The Curriculum Materials Library will be closed Sunday & Monday, September 3rd & 4th, for the Labor Day Weekend. Regular hours will resume on Tuesday. For more hours information please see our hours page.
During the era of Prohibition Americans could no longer manufacture, sell, or transport intoxicating beverages. Spirited: Prohibition in America, a new exhibition opening Sept. 1 at the UGA Special Collections Libraries explores this tumultuous time in American history, when flappers and suffragists, bootleggers and temperance lobbyists, and legends, such as Al Capone and Carrie Nation, took sides in this battle against the bottle.
Visitors will learn about the complex issues that led America to adopt Prohibition through the 18th Amendment to the Constitution in 1919 until its repeal through the 21st Amendment in 1933. The amendment process, the changing role of liquor in American culture, Prohibition’s impact on the roaring ‘20s, and the role of women, and how current liquor laws vary from state to state are among the topics addressed.
The formative years of UGA’s football program is the focus of a new exhibit, “Covered With Glory: Football at UGA, 1892-1917” this fall at the Hargrett Rare Book and Manuscript Library.
Rarely seen artifacts and photographs from UGA’s earliest gridiron heroes are featured. Visitors will learn about: coaching legend Glenn ‘Pop’ Warner, the first UGA football coach to coach for more than one year; ‘War Eagle’ Ketron, who overcame parental objections to become one of Georgia’s greatest players of the 1900s; and Herty Field, the campus site of so many early battles. The tragic story of Von Gammon, a UGA football player whose death during a game against the University of Virginia in 1897 nearly ended the UGA football program, is highlighted.
Digital Library of Georgia received National Endowment for the Humanities grant to digitize newspapers
Within two years, the Digital Library of Georgia will digitize 100,000 more pages of Georgia historic newspapers, thanks to a grant from the National Endowment for the Humanities (NEH).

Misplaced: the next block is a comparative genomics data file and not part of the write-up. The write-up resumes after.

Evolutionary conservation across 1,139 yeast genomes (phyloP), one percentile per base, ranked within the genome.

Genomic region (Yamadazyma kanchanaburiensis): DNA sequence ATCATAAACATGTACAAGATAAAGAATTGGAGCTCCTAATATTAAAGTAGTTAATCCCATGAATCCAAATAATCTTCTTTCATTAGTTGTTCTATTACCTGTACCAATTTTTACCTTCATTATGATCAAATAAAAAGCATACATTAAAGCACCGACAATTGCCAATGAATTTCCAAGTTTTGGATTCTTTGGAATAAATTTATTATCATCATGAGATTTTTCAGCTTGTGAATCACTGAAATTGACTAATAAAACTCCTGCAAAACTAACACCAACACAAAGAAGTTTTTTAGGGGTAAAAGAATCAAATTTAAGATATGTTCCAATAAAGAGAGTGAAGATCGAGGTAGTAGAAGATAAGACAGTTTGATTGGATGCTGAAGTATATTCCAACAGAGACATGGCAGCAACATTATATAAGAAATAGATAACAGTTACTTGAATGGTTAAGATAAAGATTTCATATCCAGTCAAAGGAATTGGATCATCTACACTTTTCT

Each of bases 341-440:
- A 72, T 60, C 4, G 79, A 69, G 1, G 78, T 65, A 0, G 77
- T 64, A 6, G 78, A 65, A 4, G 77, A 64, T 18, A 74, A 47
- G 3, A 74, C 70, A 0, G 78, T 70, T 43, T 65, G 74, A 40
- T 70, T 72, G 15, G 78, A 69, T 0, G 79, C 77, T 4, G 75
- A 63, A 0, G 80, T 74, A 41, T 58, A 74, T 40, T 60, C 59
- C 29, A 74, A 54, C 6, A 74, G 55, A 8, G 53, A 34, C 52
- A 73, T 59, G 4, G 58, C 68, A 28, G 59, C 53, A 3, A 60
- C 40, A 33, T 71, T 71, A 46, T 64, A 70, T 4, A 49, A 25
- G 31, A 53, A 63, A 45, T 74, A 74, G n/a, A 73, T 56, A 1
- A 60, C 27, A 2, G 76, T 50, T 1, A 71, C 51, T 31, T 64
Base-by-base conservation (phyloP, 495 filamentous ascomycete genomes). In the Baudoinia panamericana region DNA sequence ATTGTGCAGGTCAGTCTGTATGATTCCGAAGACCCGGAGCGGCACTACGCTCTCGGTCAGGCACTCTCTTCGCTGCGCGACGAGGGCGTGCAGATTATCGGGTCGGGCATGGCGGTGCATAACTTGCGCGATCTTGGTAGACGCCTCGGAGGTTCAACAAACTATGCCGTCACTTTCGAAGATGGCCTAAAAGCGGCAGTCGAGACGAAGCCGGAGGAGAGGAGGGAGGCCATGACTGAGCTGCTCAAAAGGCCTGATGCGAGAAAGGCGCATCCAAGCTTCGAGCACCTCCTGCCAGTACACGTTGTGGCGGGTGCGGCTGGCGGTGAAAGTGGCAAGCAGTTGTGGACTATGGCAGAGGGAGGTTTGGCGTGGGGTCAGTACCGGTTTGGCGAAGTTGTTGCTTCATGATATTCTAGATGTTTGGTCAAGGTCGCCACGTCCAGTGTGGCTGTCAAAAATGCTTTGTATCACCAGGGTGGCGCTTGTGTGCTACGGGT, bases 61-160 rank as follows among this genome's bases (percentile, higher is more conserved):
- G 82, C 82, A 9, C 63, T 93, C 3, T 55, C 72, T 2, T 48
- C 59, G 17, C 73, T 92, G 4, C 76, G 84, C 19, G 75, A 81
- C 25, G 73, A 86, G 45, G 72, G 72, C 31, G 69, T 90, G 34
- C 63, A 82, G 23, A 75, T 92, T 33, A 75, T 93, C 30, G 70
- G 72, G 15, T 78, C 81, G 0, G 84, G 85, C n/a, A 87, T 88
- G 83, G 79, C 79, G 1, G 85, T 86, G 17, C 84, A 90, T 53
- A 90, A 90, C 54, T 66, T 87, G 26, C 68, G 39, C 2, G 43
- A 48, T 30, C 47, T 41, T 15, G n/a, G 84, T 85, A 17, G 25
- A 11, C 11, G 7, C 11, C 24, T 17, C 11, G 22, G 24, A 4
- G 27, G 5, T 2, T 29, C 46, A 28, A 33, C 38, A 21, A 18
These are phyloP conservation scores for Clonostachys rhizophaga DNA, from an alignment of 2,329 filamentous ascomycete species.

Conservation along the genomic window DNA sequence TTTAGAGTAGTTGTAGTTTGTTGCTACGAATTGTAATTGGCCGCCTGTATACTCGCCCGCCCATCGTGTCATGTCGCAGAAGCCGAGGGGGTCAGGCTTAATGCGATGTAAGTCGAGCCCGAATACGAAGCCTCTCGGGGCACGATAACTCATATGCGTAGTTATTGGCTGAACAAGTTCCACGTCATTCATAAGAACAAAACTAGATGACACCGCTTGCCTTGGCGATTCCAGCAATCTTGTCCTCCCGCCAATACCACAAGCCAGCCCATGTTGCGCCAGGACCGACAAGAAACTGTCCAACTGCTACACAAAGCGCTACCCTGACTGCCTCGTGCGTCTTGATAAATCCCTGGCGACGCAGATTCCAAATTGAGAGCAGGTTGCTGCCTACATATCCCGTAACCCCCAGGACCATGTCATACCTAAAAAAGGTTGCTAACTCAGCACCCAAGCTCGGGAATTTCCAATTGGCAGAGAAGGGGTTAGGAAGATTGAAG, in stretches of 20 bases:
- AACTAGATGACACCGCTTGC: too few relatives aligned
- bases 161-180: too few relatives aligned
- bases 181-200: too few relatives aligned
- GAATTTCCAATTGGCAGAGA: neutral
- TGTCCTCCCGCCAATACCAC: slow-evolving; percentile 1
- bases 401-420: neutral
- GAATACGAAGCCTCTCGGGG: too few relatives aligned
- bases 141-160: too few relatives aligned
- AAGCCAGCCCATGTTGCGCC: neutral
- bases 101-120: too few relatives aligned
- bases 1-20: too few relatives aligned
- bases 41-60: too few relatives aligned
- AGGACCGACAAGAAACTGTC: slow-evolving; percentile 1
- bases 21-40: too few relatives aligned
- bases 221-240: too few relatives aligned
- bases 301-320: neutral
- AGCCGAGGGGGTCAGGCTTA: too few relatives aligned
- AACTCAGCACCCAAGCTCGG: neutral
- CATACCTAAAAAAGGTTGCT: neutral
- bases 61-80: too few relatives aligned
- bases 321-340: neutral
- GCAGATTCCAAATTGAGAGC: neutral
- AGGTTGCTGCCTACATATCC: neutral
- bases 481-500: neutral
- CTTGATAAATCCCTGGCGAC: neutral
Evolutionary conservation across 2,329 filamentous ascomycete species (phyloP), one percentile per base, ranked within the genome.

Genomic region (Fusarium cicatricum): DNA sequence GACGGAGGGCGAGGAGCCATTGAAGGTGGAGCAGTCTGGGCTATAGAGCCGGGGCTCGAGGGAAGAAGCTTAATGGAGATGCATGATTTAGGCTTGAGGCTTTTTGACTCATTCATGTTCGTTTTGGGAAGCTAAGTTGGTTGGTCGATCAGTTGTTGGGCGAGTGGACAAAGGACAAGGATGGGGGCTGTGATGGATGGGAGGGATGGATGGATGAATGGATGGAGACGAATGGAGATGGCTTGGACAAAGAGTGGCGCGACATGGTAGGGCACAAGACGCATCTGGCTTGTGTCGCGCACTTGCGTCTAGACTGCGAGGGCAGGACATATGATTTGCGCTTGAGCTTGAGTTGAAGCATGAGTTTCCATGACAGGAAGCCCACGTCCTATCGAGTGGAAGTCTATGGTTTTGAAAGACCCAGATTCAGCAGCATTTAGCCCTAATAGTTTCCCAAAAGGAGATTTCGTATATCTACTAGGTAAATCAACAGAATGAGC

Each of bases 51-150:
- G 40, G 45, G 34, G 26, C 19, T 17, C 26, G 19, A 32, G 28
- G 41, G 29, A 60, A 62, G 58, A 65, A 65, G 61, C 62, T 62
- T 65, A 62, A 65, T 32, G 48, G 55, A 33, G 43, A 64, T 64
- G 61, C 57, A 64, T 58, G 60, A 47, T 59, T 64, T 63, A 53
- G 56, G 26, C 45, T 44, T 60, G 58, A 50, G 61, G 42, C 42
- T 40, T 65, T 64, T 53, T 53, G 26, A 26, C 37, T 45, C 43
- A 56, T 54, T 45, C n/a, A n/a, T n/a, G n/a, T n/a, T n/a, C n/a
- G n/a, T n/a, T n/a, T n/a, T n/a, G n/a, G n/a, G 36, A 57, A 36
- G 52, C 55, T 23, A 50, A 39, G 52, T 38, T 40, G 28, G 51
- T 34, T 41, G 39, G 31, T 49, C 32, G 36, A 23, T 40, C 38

The DLG will receive $255,590 of the $39.3 million in grants being given for 245 humanities projects across the country. The newspapers selected for digitization will have been published prior to 1963 and will be part of the state’s participation in the National Digital Newspaper Program. The NDNP supports the creation of a national, digital resource of historically significant newspapers published between 1690 and 1963, from all states and U.S. territories. An advisory committee consisting of journalists, historians, librarians, and archivists will guide the selection of Georgia titles to be scanned.
The UGA Libraries begin their regular Fall Semester hours on Monday, August 14th. For a complete list of UGA Libraries' Hours and Locations, visit http://www.libs.uga.edu/locations
Main and Science Libraries' Hours:
Monday thru Thursday - 7:30am to 2am
Friday - 7:30am to 9pm
Saturday - 10am to 7pm
Sunday - 1pm to 2am
Saturday, August 5 - 10am to 6pm
Sunday, August 6 - CLOSED
Monday, August 7 thru Friday, August 11 - 8am to 6pm
Saturday, August 12 - 10am to 6pm
Sunday, August 13 - 1pm to 9pm
Fall Semester begins on Monday, August 14.
The Zell B. Miller Learning Center resumes its 24-hour schedule beginning Monday, August 14 at 7 a.m. We will remain open 24 hours through the end of finals on December 13, except for University Holidays. Check building hours at mlc.uga.edu/about/hours.
The Firebrand and the First Lady, a portrait of the friendship between the human rights activist Pauli Murray and First Lady Eleanor Roosevelt, and Vagrant Nation, an examination of constitutional changes and their effect on the social reform movements of the 1960s, are winners of the 2017 Lillian Smith Book Awards.
Part of the AJC Decatur Book Festival, the Lillian Smith Book Awards will be presented Sept. 3 at 2:30 p.m. in the auditorium of Decatur Public Library.
If you're sending a little one off for the first day of school, the Curriculum Materials Library, 207 Aderhold Hall, has a collection of books to help ease fears and get new students off to a good start.
An extraordinary educator who took over operations of the family farm after his father 's death, Andrew Avery helped create the Decatur County Peanutorama, highlighting the crop and the surrounding county's contribution to its marketing.
Avery’s family has donated his papers to the University of Georgia Hargrett Rare Book and Manuscript Library, including correspondence, photographs, printed material, notes, legal documents, plats, and various ephemera. Of note is the scrapbook documenting farm improvements he made for the Atlanta Constitution's Plant-to-Prosper contest of 1938, which he won, as well as many photographs of schools he was involved with in southwest Georgia.